Presbyterianism emphasizes the doctrine of God’s sovereignty and predestination. These doctrines teach that God controls everything that happens on Earth. This doctrine also influences their view on salvation because they believe that God pre-determined who will be saved. They, therefore, do not believe in the principle of human free will.
Lutheran theological emphases
Lutheran theology emphasizes justification by faith alone. Lutheranism holds the view that individuals can only be saved by accepting the Lord as their personal savior. Unlike Presbyterians, Lutherans believe in the concept of free will. This means that individuals can either accept or reject God’s plan of salvation for their life. Lutherans also emphasize the concept of the priesthood of all believers. Lutherans believe that Christ is the only mediator between man and God and he gives every believer direct access to God.
Presbyterian Doctrinal foundations
Predestination and Election
Presbeteransim place a lot of emphasis on the doctrine of predestination. This doctrine teaches that God elected a special group of people who would be saved. These chosen people, also known as the elect, can therefore not lose their place in God because they are foreordained to be saved. The doctrine is based on the sovereignty of God and it makes it clear that man has no control over their salvation.
Authority of Scripture
Presbyterians believe in the authority of scripture. They hold the view that the Bible is God’s infallible word and should, therefore, be the only source of authority on issues of faith, doctrine, and day-to-day Christian living. Christians are, therefore, encouraged to study the Word in order to understand the will of God for their life.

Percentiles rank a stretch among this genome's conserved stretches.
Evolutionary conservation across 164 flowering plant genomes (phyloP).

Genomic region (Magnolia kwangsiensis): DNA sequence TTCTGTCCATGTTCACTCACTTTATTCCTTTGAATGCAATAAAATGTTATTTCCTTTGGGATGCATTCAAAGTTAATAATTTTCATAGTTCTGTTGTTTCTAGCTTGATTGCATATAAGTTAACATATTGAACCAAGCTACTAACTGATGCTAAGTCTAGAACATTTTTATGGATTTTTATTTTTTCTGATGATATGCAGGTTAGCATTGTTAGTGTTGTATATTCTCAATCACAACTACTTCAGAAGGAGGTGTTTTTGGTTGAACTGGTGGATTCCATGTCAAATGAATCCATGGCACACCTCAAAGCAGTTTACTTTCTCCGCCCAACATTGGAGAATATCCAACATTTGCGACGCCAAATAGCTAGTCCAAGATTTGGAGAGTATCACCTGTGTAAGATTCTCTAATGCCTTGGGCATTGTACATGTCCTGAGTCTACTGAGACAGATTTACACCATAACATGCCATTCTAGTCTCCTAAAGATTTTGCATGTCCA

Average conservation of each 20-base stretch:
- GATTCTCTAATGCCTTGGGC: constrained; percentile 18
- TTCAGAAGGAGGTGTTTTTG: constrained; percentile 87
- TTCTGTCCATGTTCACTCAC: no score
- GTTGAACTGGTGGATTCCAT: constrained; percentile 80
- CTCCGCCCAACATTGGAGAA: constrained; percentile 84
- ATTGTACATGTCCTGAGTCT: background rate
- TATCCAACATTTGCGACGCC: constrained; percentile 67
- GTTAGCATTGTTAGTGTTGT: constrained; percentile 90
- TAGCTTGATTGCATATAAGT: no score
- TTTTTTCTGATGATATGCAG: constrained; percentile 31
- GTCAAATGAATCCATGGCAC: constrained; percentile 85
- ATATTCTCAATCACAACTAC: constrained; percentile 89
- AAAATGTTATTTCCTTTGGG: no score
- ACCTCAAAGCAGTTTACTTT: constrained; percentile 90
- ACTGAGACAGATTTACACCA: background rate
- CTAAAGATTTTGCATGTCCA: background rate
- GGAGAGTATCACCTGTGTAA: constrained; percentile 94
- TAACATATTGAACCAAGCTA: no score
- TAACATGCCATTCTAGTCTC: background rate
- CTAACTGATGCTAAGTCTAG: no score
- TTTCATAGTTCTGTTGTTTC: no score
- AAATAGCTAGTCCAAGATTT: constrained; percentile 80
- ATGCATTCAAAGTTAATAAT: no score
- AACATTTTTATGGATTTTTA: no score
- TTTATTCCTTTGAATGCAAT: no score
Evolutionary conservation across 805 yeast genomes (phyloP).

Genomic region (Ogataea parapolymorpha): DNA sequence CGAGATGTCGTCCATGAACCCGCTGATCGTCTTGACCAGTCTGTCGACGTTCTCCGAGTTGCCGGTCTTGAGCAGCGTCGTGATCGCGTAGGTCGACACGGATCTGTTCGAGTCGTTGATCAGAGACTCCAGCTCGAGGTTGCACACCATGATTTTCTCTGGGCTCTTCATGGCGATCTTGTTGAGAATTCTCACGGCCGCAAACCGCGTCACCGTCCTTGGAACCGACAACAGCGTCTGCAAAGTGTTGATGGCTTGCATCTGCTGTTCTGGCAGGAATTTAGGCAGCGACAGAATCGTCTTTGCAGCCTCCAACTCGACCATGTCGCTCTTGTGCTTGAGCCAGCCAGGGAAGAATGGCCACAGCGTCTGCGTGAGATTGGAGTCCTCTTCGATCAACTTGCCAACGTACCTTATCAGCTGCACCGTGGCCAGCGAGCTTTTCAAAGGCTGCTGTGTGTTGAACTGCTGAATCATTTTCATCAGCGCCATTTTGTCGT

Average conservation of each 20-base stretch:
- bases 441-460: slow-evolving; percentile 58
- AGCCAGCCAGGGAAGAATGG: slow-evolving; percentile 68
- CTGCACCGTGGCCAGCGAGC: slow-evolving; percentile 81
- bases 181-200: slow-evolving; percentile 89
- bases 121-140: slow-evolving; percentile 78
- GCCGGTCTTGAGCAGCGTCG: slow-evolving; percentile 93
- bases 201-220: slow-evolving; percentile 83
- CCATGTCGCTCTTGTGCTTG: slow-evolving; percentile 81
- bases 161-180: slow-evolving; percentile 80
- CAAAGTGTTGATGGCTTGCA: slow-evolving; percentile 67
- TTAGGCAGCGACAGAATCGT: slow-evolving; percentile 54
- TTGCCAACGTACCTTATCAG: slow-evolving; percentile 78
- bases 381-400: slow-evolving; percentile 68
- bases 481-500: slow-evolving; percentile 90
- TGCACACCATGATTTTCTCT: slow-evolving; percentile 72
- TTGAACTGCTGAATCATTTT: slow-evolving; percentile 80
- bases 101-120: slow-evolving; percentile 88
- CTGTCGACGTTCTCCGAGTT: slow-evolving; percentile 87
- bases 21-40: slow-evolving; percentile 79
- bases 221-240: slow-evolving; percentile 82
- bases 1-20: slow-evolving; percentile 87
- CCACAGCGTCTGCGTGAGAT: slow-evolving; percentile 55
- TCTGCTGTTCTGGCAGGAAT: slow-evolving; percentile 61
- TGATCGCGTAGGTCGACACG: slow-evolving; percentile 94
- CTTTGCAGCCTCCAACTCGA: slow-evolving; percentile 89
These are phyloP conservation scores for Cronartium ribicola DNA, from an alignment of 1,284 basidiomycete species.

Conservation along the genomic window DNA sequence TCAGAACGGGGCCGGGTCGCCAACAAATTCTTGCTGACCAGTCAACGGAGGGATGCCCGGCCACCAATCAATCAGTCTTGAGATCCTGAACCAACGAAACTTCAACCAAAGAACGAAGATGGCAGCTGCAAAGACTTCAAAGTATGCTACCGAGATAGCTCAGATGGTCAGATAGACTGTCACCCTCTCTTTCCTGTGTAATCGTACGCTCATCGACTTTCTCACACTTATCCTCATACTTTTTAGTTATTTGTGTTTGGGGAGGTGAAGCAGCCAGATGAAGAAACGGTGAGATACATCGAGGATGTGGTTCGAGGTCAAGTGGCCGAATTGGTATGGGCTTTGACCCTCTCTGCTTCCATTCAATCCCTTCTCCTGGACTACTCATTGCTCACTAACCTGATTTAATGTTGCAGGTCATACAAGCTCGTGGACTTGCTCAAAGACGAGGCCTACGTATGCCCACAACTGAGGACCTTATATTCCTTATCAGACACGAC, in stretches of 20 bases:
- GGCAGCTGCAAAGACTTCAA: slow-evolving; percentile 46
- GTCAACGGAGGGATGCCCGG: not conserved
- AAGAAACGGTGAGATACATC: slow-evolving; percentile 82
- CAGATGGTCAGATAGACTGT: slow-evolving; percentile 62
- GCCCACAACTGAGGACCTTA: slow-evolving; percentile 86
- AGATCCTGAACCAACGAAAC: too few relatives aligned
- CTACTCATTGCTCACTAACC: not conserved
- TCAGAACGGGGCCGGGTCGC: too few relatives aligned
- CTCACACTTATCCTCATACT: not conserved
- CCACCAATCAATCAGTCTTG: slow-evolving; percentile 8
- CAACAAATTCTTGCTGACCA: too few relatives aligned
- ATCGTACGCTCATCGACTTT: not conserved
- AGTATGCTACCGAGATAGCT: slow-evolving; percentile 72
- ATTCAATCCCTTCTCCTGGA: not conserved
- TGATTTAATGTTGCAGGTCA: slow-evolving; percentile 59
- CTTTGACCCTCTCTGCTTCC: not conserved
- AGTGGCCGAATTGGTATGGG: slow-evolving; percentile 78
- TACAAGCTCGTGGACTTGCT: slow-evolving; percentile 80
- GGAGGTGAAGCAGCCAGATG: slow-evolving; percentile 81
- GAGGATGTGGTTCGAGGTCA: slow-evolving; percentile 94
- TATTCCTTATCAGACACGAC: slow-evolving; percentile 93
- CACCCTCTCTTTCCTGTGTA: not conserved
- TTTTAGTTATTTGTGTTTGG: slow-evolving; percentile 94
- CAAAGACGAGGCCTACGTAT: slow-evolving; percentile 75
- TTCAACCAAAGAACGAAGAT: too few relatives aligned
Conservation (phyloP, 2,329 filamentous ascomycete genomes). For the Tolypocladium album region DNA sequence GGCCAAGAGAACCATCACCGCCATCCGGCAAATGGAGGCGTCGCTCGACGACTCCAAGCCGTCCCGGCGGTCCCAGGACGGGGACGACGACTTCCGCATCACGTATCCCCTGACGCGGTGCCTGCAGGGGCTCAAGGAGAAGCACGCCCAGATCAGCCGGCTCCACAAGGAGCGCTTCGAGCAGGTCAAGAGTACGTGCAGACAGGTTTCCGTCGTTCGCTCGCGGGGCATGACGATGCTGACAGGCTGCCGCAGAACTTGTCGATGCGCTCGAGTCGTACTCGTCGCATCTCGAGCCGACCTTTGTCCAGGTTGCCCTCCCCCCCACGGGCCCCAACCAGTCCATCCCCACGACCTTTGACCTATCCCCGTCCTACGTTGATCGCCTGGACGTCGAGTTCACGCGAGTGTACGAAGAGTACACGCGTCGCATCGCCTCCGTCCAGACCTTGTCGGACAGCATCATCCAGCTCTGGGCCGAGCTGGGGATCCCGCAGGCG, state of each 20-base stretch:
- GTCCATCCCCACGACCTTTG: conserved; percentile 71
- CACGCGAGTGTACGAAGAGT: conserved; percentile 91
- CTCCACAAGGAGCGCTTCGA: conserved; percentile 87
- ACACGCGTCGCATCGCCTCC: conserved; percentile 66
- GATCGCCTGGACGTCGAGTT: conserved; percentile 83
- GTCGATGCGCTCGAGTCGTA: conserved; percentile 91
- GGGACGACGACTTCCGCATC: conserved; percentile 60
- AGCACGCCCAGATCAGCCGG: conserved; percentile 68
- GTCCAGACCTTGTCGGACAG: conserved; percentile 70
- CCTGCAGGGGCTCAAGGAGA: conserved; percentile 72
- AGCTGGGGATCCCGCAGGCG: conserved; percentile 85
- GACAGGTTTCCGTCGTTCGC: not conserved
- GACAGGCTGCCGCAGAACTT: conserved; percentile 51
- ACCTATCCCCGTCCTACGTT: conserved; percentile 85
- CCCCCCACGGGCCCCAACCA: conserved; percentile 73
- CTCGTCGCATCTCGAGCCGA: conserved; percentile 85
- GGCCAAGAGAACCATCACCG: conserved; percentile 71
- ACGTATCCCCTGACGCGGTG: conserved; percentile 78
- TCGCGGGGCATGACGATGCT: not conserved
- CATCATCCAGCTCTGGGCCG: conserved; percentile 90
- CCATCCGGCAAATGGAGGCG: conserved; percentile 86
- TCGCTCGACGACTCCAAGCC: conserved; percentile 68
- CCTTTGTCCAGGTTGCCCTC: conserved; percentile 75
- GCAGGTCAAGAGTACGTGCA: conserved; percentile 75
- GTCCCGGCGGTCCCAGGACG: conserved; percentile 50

The Sovereignty of God
Presbyterians believe in the sovereignty of God. This doctrine teaches that God is in charge of all things on earth. They believe that God holds absolute power over every creature including human lives. The doctrine emphasizes that nothing happens without God’s divine plan, purpose, and authorization.
Lutheran Doctrinal Foundation
Justification by faith alone
Lutherans believe in justification by faith alone. This doctrine teaches that salvation can only be attained by having faith in Jesus Christ. Lutheranism teaches against the concept of good deeds which Catholics advocate for as an avenue for accessing God’s grace.
The priesthood of all believers
Lutherans believes that all believers have been called into God’s royal priesthood. They believe that all believers have direct access to God and they do not need to go through a saint, priest, or any other intermediary. The doctrine of priesthood for all believers emphasizes the need of developing a personal relationship with God.
Lutherans observe two sacraments – baptism and the Holy Communion (Eucharist). These sacraments are held in high regard as they believe that they were instituted by Jesus as a means of God’s grace. Lutherans believe in the real presence of Christ when observing the Holy Communion.
Presbyterianism and Lutheranism have similar roots since they both emerged as a result of the Reformation movement. However, they are distinct in the sense that they were founded on different theological understandings. Presbyterianism was based on John Calvin’s teachings which emphasized predestination and the sovereignty of God while Lutheranism was based on the teachings of Martin Luther, who emphasized the authority of the Bible and the priesthood of all saints.